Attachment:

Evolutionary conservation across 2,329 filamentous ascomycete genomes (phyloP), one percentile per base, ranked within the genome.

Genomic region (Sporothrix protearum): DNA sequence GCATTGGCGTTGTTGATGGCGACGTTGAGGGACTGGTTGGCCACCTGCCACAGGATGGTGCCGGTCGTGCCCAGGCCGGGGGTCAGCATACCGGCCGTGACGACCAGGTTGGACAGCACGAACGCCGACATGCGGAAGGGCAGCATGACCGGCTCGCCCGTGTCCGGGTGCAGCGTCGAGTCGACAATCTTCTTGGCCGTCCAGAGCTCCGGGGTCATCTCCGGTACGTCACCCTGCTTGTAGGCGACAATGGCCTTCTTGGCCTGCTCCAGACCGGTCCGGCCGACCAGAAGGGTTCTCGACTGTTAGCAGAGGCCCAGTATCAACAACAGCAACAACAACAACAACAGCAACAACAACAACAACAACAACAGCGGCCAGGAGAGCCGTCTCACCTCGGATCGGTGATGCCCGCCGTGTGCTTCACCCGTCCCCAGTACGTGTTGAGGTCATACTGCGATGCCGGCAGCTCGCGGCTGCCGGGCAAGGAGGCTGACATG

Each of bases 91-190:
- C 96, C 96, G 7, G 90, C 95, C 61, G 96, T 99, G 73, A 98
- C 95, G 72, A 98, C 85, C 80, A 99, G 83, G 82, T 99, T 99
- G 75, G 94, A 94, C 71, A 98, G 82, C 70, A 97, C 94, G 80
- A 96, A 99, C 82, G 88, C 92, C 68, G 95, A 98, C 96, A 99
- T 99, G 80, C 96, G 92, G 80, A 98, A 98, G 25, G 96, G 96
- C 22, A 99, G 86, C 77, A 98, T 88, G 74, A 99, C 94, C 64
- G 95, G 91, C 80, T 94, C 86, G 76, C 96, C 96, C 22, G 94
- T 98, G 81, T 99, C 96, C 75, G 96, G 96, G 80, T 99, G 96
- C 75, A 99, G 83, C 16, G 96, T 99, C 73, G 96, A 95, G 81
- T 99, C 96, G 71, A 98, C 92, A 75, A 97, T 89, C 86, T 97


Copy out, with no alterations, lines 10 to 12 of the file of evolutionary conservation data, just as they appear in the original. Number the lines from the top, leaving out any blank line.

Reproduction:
- G 95, G 91, C 80, T 94, C 86, G 76, C 96, C 96, C 22, G 94
- T 98, G 81, T 99, C 96, C 75, G 96, G 96, G 80, T 99, G 96
- C 75, A 99, G 83, C 16, G 96, T 99, C 73, G 96, A 95, G 81